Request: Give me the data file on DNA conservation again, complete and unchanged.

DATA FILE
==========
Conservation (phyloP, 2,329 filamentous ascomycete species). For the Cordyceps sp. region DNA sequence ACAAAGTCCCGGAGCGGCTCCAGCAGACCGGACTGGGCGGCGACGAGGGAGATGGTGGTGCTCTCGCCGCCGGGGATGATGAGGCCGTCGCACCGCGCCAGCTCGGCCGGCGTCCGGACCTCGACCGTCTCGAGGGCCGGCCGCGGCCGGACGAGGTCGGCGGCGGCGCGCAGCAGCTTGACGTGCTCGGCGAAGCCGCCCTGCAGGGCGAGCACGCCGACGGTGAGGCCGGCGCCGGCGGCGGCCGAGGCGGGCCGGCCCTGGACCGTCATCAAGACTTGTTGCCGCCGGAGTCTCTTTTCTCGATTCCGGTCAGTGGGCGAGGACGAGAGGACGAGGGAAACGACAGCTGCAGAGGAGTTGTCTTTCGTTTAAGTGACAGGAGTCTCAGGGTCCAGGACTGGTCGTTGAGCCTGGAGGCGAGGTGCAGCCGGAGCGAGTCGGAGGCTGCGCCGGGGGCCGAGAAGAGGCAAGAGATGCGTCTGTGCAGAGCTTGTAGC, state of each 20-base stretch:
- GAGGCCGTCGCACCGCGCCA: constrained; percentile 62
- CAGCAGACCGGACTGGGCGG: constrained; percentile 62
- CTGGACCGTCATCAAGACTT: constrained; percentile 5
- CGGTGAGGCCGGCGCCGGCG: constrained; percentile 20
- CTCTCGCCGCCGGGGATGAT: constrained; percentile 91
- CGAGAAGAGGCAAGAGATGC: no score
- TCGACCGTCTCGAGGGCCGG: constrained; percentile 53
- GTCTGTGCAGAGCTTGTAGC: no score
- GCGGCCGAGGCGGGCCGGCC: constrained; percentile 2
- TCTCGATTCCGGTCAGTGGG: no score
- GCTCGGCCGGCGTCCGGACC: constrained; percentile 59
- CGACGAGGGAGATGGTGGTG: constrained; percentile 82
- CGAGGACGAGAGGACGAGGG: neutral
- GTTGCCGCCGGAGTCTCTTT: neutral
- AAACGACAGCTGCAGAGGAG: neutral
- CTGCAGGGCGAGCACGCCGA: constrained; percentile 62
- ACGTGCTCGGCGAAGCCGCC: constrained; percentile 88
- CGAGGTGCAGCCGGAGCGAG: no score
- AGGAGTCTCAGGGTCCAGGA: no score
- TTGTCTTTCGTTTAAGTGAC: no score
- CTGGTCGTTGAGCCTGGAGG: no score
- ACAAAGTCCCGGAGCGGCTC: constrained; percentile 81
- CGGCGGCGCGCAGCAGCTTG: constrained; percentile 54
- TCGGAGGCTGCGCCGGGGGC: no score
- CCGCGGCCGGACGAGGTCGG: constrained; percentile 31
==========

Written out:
Conservation (phyloP, 2,329 filamentous ascomycete species). For the Cordyceps sp. region DNA sequence ACAAAGTCCCGGAGCGGCTCCAGCAGACCGGACTGGGCGGCGACGAGGGAGATGGTGGTGCTCTCGCCGCCGGGGATGATGAGGCCGTCGCACCGCGCCAGCTCGGCCGGCGTCCGGACCTCGACCGTCTCGAGGGCCGGCCGCGGCCGGACGAGGTCGGCGGCGGCGCGCAGCAGCTTGACGTGCTCGGCGAAGCCGCCCTGCAGGGCGAGCACGCCGACGGTGAGGCCGGCGCCGGCGGCGGCCGAGGCGGGCCGGCCCTGGACCGTCATCAAGACTTGTTGCCGCCGGAGTCTCTTTTCTCGATTCCGGTCAGTGGGCGAGGACGAGAGGACGAGGGAAACGACAGCTGCAGAGGAGTTGTCTTTCGTTTAAGTGACAGGAGTCTCAGGGTCCAGGACTGGTCGTTGAGCCTGGAGGCGAGGTGCAGCCGGAGCGAGTCGGAGGCTGCGCCGGGGGCCGAGAAGAGGCAAGAGATGCGTCTGTGCAGAGCTTGTAGC, state of each 20-base stretch:
- GAGGCCGTCGCACCGCGCCA: constrained; percentile 62
- CAGCAGACCGGACTGGGCGG: constrained; percentile 62
- CTGGACCGTCATCAAGACTT: constrained; percentile 5
- CGGTGAGGCCGGCGCCGGCG: constrained; percentile 20
- CTCTCGCCGCCGGGGATGAT: constrained; percentile 91
- CGAGAAGAGGCAAGAGATGC: no score
- TCGACCGTCTCGAGGGCCGG: constrained; percentile 53
- GTCTGTGCAGAGCTTGTAGC: no score
- GCGGCCGAGGCGGGCCGGCC: constrained; percentile 2
- TCTCGATTCCGGTCAGTGGG: no score
- GCTCGGCCGGCGTCCGGACC: constrained; percentile 59
- CGACGAGGGAGATGGTGGTG: constrained; percentile 82
- CGAGGACGAGAGGACGAGGG: neutral
- GTTGCCGCCGGAGTCTCTTT: neutral
- AAACGACAGCTGCAGAGGAG: neutral
- CTGCAGGGCGAGCACGCCGA: constrained; percentile 62
- ACGTGCTCGGCGAAGCCGCC: constrained; percentile 88
- CGAGGTGCAGCCGGAGCGAG: no score
- AGGAGTCTCAGGGTCCAGGA: no score
- TTGTCTTTCGTTTAAGTGAC: no score
- CTGGTCGTTGAGCCTGGAGG: no score
- ACAAAGTCCCGGAGCGGCTC: constrained; percentile 81
- CGGCGGCGCGCAGCAGCTTG: constrained; percentile 54
- TCGGAGGCTGCGCCGGGGGC: no score
- CCGCGGCCGGACGAGGTCGG: constrained; percentile 31